Old houses tell a story. They have a history. How many, over the course of the last two and a half centuries, have walked these floors before you? Soldiers, artists, men and women in elegant finery contradancing across the ballroom floor. In an old house we have sense of place, of time, a perspective on where we fit in the grander story.
Moorefields is just such a house. Built in the 18th century, it stands among the remains of an oak grove as old as the house itself. Its builder, Justice Alfred Moore, was a founder and trustee of the University of North Carolina.
The year Moorefields was built,1785, people and goods got around on land by horse drawn wagons, coaches, and carriages. Oxen and mules pulled wagons and carts full of goods, horses for the folks traveling on their own back and forth to town. Alfred Moore Waddell, a direct descendant of Justice Alfred Moore, has given us a glimpse of how the old place looked in its earlier days. In his book entitled Some Memories of My Life, we learn that the house itself was surrounded by huge oaks, part of the fifty planted when the house was built. Now only four of these oaks survive.
On the west side of the house were large flower beds full of roses, dahlias, lilacs and peonies, while in the corner stood tall sunflowers. In spring, the beds were colorful with jonquils, narcissus, hyacinths, and anti-lilies of the valley. Box bushes and a large mimosa tree, together with dogwood along the edges of the woods, added their charm to the garden.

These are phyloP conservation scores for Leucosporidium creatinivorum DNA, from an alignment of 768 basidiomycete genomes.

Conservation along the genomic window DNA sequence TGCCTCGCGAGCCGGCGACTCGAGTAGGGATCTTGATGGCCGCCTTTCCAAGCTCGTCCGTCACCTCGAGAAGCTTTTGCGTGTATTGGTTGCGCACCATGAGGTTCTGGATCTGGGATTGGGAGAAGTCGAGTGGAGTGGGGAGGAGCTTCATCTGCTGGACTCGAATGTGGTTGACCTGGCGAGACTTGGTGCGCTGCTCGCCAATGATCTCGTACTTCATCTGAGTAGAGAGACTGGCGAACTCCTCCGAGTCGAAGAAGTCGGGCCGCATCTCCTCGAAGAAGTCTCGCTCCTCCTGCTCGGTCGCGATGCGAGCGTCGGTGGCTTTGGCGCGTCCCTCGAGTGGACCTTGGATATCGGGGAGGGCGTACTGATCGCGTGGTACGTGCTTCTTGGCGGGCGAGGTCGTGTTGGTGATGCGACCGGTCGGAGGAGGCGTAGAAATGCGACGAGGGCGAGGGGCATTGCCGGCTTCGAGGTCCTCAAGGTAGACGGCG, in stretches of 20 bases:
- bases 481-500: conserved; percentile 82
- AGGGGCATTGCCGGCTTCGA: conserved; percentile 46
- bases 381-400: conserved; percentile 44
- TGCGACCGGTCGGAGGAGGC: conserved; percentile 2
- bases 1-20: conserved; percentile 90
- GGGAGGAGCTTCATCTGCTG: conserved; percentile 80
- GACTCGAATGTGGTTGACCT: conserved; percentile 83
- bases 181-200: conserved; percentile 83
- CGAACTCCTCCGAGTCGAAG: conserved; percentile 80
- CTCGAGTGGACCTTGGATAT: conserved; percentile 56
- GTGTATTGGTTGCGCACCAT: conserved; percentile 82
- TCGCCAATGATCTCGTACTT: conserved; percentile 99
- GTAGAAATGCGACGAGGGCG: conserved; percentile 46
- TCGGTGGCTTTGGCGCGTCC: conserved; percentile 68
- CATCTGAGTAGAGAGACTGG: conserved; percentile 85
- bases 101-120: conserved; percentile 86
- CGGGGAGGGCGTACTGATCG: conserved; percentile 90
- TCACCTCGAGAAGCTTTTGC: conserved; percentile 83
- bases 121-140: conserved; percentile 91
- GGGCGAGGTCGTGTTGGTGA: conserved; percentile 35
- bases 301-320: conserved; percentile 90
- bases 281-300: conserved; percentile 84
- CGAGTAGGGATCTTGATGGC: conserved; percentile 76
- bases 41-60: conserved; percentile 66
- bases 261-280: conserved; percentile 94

At the bottom of the hill, under the shady oaks, was a spring-branch, and a little farther downstream was a rock-built dairy.
From the west side of the house it was nearly a mile to the woods encircling all sides. On the way lay fields of grain and Indian corn, cherry trees and plum thickets. No surprise, then, that Moorefields is now a wildlife refuge.
South of the house, and at some little distance towards the woods, lies the family graveyard, resting place of Moores, Waddell’s, and Cameron’s, and “Mammy Sue,” beloved nurse of the Moore and Waddell families. Miss Sallie Moore, daughter of Justice Alfred Moore, and called “Aunt” took charge of the little graveyard and is said to have kept it like a little park, beautifully cared for.
Over the course of the next 65 years, Moorefields had three other owners: Thomas and Louise Webb, Ada and June Ray, and, finally, Edward Thayer Draper-Savage, a UNC French professor and noted artist, who bought the house in 1949. Only after purchasing Moorefields did Draper-Savage discover he was related by marriage to the Moores. Draper-Savage died on February 15, 1978 and is buried west of the house with his cats. Upon his death the house and remaining 84 acres were conveyed to the Effie Draper Savage-Nellie Draper Dick Foundation for the Preservation of Moorefields. Named after Draper-Savage’s mother and her sister, the foundation is administered by the trust department of SunTrust Bank and is dedicated to maintaining the house and grounds in perpetuity. The Friends of Mooreftelds serve as an advisory board to the foundation.
Walking into a historic house is like traveling in a time machine: the past and the present meet in a single moment. Today the friends of Moorefields invite you to take that trip.
Upcoming Events at Moorefields
Moorefields is now offering Guided Tours from 1:00 pm – 5:00 pm on the Last Sunday afternoon of each month through September.
The annual Bluegrass Festival at Historic Moorefields will take place on the lawn on Saturday, September 18, 2021. The festival lasts from 2:00 pm – 7:00 pm and helps to fund the educational, environmental, artistic and historic preservation goals of the Friends of Moorefields, the nonprofit administrator of the Moorefields Foundation.
Parking remains free. Lawn seating is $15 per person. Tickets for teens 13-17 are $10. Children 12 and under attend without charge. Bring your own chair but not your dog. Beer and wine and other drinks are available,
The rain date is Sunday, Sept. 19.
www.visitmoorefields.org For information on how to get involved with upcoming events, call Barry Jacobs, (919) 732-4384.